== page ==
So how did that all come about?

Conclusion

I will finish this work in Part 2 where I discuss a little more of the history, current trends, and the role of the European Union in maintaining this austerity-biased oppression.

That is enough for today!

(c) Copyright 2020 BIll Mitchell. All Rights Reserved.

This Post Has 18 Comments
  1. Brilliant article.

    It’s baffling the African currencies still accept the CFA. The rationale was always to fight inflation, although at some point the CFA was devalued by 50%, so why keep that argument then?
    I hope African nations will use their own currencies sooner than later, but allegedly i remember reading even East-African countries like Kenia were considering creating a monetary union. Beggars belief really. I hope MMT will enlighten them.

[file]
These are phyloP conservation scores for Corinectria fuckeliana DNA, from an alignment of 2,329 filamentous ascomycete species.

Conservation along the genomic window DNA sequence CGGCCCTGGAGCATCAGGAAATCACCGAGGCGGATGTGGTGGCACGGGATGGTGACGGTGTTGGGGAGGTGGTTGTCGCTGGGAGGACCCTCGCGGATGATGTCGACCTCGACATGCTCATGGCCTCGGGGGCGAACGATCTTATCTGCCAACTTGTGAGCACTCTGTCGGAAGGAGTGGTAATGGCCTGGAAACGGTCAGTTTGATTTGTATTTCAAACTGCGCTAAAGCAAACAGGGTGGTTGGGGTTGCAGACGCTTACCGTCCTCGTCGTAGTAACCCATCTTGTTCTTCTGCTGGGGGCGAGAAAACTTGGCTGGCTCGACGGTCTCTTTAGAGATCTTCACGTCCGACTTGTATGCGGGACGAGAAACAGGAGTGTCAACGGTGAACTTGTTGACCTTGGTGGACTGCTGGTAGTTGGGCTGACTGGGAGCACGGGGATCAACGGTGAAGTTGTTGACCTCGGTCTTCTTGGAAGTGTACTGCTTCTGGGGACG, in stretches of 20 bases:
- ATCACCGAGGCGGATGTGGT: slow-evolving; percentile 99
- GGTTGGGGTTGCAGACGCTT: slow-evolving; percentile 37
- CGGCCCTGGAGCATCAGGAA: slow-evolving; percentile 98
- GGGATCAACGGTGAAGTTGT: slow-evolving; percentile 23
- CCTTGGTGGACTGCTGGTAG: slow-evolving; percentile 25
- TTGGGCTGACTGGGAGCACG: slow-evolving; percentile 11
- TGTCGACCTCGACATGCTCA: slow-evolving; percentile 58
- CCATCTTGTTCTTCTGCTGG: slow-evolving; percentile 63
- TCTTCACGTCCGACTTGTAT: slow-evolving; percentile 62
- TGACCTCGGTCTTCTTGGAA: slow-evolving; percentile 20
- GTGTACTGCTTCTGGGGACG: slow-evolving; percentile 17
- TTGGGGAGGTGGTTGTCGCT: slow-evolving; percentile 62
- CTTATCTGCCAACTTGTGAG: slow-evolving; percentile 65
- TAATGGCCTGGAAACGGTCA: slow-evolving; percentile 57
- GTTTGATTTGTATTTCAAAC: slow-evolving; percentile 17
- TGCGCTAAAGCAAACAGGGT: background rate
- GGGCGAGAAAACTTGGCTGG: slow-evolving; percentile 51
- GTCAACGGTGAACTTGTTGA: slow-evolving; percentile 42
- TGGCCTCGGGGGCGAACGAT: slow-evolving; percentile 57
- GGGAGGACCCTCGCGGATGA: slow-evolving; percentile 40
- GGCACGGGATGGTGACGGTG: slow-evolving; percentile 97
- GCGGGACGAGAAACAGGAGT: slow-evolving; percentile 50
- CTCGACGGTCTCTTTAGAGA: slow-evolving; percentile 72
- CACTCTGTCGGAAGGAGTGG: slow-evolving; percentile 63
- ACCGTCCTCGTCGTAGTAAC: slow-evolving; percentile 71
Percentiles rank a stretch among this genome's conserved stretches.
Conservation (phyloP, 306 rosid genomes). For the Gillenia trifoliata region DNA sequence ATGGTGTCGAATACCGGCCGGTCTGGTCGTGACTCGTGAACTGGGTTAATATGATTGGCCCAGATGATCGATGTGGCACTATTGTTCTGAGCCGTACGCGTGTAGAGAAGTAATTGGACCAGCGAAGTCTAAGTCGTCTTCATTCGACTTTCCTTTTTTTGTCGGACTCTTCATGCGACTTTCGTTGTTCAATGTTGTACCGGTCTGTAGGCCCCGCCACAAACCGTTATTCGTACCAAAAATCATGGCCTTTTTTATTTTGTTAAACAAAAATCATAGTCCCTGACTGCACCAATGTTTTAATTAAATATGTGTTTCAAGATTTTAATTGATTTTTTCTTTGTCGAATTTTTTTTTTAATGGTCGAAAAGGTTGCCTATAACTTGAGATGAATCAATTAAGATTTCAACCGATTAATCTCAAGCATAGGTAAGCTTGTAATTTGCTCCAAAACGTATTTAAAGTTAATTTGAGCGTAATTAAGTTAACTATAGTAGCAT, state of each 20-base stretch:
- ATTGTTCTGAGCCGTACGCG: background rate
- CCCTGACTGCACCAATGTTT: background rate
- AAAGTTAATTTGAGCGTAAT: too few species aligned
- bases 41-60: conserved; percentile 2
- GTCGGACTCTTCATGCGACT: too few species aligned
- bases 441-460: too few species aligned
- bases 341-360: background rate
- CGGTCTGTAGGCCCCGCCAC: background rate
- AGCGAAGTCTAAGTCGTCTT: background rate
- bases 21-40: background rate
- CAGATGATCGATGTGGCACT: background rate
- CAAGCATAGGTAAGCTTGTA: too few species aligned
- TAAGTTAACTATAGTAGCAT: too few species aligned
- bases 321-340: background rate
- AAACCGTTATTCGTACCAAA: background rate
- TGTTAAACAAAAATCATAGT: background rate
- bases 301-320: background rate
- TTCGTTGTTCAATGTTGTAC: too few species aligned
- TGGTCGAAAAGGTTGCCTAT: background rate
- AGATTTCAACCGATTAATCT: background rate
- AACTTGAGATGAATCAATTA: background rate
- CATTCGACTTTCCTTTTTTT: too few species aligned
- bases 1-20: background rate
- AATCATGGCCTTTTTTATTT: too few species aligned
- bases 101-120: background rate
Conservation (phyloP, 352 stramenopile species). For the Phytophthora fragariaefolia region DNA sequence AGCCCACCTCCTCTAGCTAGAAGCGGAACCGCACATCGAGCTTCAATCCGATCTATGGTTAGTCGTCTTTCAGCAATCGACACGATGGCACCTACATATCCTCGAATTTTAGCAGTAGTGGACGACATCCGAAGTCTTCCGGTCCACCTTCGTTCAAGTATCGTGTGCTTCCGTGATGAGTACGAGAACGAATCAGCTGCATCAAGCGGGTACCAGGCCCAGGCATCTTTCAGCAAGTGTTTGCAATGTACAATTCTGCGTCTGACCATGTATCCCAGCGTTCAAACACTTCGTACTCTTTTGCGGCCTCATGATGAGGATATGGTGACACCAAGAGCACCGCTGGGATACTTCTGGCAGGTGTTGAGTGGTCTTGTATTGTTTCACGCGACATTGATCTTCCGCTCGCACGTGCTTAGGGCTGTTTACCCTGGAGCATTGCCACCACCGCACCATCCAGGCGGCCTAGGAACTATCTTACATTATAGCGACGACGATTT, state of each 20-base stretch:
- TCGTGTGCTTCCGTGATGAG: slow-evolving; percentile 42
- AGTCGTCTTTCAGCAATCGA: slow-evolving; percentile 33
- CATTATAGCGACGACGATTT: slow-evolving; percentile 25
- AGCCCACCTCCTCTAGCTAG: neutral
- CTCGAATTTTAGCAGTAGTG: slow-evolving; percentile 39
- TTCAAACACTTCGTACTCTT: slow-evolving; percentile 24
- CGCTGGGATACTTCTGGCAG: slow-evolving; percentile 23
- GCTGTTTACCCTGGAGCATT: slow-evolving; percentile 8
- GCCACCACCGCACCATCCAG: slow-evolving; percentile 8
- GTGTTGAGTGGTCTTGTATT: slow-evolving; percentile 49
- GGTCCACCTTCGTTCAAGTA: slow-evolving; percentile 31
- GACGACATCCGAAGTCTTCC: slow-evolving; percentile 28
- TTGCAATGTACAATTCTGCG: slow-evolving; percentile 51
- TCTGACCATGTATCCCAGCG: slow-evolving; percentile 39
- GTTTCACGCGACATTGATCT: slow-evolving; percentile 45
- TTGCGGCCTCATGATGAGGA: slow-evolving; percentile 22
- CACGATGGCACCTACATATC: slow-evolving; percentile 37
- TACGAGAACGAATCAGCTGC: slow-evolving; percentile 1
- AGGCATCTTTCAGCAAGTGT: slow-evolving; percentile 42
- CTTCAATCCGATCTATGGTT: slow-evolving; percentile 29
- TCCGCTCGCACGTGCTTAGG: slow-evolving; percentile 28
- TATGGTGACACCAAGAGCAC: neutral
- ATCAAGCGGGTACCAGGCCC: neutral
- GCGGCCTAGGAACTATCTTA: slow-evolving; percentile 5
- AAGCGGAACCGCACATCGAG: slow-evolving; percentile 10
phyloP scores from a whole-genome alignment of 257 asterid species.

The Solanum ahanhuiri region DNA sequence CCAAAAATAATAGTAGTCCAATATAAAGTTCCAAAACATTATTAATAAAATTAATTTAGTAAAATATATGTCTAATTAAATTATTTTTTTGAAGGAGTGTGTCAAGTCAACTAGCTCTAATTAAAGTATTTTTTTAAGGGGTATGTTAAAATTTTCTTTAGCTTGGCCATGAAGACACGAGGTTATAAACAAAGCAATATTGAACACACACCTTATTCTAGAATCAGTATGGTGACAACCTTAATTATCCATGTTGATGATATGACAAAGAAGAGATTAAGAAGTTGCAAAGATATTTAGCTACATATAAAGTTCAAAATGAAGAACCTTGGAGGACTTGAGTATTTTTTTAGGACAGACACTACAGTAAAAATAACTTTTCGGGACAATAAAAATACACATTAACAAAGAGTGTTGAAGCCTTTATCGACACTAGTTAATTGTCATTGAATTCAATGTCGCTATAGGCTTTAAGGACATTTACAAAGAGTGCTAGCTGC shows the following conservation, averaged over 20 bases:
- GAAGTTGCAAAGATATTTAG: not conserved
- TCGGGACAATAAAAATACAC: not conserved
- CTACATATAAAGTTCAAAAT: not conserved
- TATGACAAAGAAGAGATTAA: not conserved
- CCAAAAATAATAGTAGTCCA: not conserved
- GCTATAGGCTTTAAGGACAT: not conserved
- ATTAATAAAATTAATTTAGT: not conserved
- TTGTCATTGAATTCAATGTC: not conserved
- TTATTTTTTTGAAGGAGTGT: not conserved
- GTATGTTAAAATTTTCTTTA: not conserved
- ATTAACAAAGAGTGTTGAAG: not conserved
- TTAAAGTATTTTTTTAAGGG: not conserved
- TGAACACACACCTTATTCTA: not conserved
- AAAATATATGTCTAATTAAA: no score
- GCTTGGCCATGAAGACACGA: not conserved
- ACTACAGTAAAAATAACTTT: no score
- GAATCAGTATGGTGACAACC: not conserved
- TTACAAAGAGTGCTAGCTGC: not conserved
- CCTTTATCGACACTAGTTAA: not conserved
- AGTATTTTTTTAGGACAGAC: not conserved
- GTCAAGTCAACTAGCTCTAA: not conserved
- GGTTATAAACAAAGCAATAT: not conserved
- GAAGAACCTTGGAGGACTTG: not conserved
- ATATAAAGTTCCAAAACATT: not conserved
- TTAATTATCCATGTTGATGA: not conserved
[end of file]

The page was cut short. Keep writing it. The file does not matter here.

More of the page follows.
2. How 15 African countries would agree to the explotative nature of the CFA is beyond belief, but it is a clear and perfect example of the nature of the bobos is to serve their own selfish interests while pleasing their masters in the metropoles and making the sure the masses are keep in check through grinding poverty. But will give, it definitely.
    Willem, I am from Kenya and find it unbelievable that the East Africa Community, an umbrella body composed of six nations, is pushing ahead with what they call a monetary union. The ‘shining’ example that’s always being cited is the success of the Euro. Sigh.